Photo: Aviation CareerReading Time: 2 minutes
The International Air Transport Association (IATA) urged governments across Central America to work with industry to maximize the benefits that aviation can bring to the region.
“Aviation supports over 859,000 jobs and makes a $17.9 billion contribution in gross value added to the combined GDP of the seven Central American countries,” said Peter Cerda, IATA’s Regional Vice President, The Americas.
Speaking at Aviation Day Central America, organized by IATA, the Airline Association of Costa Rica (ALA), and the Latin American and Caribbean Air Transport Association (ALTA), Cerda said, “The contribution of aviation is not divided equally. Some countries in the region are having greater success unlocking aviation’s benefits to support economic and social development.”
In Panama, for example, 14% of GDP and 238,000 jobs are supported by air transport and foreign arrivals, while in Belize, aviation supports fully 33% of the country’s GDP. By contrast, in Guatemala, just 1% of GDP is supported by air transport, while in Honduras, the figure is 3%.
To help drive the benefits of aviation connectivity to new heights, countries should:
- Align their aviation regulatory framework with global best practices
- Ensure competitive costs and efficient administration in airports through open communication with the industry
- Ensure transparency and participation of the industry in infrastructure planning and development across Central America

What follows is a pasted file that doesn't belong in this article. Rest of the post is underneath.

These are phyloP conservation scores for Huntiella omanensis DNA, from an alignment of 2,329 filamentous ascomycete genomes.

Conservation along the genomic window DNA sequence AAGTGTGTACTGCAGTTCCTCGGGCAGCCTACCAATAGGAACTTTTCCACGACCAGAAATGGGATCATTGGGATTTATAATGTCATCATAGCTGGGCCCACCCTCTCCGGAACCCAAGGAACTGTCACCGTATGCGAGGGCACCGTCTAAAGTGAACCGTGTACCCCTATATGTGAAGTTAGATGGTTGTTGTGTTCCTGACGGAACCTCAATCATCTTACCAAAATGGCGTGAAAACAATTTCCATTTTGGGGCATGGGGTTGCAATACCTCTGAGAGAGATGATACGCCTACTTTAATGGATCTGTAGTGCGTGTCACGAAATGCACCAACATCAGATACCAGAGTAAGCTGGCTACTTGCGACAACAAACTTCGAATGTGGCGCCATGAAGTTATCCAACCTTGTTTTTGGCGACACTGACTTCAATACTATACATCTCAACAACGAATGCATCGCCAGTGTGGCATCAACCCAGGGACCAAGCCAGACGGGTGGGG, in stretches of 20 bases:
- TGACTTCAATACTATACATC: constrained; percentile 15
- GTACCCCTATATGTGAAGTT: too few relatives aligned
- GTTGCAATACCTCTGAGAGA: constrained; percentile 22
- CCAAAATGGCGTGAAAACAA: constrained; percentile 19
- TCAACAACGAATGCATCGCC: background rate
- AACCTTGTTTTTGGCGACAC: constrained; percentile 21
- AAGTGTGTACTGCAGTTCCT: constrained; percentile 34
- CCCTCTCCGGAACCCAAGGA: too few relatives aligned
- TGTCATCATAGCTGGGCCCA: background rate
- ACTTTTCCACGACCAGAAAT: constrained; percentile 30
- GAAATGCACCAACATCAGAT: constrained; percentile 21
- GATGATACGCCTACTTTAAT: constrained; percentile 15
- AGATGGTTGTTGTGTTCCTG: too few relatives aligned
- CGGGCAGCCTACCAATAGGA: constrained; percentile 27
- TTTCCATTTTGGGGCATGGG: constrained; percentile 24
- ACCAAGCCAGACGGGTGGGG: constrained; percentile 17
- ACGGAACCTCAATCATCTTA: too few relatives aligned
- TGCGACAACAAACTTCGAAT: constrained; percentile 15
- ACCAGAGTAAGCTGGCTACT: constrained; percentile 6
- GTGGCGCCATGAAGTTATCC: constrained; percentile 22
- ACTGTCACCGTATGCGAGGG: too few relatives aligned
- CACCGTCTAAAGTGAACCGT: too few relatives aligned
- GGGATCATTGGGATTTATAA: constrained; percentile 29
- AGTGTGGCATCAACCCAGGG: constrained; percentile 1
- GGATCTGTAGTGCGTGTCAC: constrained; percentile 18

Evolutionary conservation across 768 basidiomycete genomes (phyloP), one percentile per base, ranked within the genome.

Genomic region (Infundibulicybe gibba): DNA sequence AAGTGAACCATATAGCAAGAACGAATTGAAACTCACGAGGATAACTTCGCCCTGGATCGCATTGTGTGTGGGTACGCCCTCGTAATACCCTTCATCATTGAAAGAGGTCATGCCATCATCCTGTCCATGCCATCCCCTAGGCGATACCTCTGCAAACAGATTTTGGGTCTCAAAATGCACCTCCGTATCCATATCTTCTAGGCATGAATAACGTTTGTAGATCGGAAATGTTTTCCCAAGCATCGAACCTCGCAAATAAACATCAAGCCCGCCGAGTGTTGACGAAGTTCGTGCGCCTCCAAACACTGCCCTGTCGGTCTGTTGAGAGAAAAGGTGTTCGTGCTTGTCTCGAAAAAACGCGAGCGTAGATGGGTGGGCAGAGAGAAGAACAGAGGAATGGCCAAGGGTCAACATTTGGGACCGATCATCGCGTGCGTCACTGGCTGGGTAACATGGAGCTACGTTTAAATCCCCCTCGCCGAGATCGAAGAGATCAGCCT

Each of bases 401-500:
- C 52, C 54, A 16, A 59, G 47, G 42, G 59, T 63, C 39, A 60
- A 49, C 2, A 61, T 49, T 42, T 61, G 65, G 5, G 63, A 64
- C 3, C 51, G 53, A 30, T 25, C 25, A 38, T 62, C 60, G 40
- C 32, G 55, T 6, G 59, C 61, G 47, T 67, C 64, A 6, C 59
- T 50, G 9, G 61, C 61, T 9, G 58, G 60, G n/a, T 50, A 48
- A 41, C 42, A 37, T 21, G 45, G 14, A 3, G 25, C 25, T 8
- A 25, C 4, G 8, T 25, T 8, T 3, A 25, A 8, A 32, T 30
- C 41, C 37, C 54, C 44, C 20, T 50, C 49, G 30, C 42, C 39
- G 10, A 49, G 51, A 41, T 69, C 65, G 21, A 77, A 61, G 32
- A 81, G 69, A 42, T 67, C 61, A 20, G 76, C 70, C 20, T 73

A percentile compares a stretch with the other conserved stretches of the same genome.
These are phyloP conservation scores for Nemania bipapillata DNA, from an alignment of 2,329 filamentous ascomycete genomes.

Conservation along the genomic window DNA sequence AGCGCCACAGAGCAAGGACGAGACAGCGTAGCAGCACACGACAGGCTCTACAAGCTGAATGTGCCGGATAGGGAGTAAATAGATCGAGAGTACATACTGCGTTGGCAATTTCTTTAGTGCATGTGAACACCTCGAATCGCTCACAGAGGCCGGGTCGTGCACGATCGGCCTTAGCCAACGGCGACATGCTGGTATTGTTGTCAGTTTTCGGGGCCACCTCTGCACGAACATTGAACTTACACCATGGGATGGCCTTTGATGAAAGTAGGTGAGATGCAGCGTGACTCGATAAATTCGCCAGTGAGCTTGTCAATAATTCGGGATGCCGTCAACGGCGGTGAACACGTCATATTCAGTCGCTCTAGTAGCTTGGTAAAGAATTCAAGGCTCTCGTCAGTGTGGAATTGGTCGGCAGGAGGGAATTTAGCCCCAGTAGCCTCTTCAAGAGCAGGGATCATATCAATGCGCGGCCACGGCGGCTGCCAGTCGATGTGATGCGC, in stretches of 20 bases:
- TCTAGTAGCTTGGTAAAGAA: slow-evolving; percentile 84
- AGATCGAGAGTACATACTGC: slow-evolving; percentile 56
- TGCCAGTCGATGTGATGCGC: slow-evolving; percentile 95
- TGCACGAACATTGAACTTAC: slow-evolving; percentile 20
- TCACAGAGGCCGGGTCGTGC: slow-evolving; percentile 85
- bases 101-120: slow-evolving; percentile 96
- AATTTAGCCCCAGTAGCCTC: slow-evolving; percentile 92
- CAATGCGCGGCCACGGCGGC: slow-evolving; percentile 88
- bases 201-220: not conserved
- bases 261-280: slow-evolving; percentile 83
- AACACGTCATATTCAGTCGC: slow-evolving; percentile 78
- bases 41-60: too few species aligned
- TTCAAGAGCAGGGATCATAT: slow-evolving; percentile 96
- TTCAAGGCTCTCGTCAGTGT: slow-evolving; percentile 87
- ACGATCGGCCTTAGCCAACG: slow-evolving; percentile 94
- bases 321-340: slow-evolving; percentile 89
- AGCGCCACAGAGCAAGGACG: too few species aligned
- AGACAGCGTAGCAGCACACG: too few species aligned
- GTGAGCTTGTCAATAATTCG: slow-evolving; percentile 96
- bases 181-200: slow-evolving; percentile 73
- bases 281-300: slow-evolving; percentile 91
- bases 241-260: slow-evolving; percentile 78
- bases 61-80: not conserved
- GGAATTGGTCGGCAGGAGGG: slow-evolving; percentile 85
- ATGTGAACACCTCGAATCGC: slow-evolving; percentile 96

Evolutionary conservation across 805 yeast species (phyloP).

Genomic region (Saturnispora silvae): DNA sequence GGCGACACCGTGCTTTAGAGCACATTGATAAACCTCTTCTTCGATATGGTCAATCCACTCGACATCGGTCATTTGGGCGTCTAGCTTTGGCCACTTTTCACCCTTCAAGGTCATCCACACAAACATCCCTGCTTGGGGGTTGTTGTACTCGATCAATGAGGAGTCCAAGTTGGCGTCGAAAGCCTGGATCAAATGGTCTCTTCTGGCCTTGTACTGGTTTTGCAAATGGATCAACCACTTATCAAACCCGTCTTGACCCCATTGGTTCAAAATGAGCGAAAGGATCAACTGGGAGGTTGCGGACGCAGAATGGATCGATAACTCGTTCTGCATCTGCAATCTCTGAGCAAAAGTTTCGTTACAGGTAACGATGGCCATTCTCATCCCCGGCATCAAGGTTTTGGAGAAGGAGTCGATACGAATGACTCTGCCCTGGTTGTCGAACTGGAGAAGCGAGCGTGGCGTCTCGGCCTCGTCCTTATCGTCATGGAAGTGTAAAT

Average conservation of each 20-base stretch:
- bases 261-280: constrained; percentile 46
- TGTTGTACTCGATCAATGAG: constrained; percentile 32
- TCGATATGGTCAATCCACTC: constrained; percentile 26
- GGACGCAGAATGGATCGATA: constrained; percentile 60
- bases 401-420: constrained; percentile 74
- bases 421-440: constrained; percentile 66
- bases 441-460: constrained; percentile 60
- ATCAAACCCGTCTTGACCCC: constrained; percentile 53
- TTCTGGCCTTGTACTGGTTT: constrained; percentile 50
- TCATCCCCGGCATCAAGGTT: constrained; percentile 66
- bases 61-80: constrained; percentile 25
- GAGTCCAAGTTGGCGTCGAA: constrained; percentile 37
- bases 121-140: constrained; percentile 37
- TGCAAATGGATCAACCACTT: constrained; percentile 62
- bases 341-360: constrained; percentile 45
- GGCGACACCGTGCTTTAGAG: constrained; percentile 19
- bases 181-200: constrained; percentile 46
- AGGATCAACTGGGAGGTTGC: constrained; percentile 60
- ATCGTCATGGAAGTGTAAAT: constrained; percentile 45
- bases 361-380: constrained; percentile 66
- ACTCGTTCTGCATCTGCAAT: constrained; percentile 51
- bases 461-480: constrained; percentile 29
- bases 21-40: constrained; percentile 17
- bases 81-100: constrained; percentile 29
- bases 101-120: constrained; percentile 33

Unfortunately, there are too many examples where this formula is not being followed. In Guatemala, airlines face potential tax penalties owing to the tax authority’s non-recognition of the use of globally-accepted cost allocation formulas to calculate the taxable amount corresponding to the airlines’ operations in Guatemala.
IATA and other stakeholders are now working with the government and the industry to resolve this issue to ensure Guatemala follows globally-accepted best practices and principles related to taxation of aviation.
Even in countries where governments understand the importance of aviation as a catalyst for growth, there are opportunities to do more.
In Panama, a court awarded more than $1 million in damages in a cargo claim brought against an airline. This far exceeds the liability limits for cargo claims contained within the Montreal Convention, to which Panama has fully acceded. IATA has intervened in the case, which is currently on appeal.
Countries also need to prepare to accommodate an additional 421 million passengers across the Latin American region by 2036. “Within Central America, San Jose (Costa Rica) and Tegucigalpa (Honduras), need new airports, while Panama Tocumen requires a third runway as well as much-needed airspace modernization that the government is undertaking. In El Salvador, the terminal at San Salvador also requires expansion,” Cerda said.
“Owing to its geographic location, Central America is well-positioned to increase the economic gains that aviation can deliver.
The recipe for success is not complicated but it requires all stakeholders working together in partnership. We see differing approaches to how governments approach aviation. This presents an opportunity to learn from the true success stories in the region,” said Cerda.